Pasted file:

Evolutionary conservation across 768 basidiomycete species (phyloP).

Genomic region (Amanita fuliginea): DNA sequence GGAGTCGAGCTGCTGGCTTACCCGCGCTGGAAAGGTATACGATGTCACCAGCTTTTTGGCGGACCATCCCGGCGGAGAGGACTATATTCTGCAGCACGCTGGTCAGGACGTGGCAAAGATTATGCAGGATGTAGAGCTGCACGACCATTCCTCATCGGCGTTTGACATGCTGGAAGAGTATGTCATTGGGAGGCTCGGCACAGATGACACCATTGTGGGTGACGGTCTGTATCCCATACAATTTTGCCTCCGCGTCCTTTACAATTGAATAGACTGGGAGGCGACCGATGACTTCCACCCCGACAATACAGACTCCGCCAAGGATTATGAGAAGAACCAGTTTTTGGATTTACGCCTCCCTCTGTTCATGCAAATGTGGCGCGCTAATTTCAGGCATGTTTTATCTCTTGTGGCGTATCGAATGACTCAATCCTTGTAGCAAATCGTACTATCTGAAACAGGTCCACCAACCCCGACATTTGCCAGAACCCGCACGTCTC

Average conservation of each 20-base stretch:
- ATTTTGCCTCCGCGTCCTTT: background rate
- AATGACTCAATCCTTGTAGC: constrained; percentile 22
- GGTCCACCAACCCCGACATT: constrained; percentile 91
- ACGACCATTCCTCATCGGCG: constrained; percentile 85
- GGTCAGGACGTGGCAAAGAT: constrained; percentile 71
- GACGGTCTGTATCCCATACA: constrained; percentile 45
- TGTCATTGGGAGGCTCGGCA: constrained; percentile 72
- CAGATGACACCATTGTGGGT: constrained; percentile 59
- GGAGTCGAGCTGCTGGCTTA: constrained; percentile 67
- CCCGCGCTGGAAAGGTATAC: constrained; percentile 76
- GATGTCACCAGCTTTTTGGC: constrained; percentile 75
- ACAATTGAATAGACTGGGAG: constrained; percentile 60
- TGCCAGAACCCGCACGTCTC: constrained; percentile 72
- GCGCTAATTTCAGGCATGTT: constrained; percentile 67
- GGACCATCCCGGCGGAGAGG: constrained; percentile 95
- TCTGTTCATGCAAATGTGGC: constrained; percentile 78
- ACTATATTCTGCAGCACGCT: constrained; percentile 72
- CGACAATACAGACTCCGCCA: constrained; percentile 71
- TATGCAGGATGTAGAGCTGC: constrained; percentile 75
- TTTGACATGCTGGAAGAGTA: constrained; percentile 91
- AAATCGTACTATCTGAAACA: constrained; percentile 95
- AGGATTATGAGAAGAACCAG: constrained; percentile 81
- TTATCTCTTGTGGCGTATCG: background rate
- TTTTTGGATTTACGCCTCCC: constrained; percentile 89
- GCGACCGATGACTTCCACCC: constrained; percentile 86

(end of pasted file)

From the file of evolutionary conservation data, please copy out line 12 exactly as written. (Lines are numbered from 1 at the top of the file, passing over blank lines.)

- GGAGTCGAGCTGCTGGCTTA: constrained; percentile 67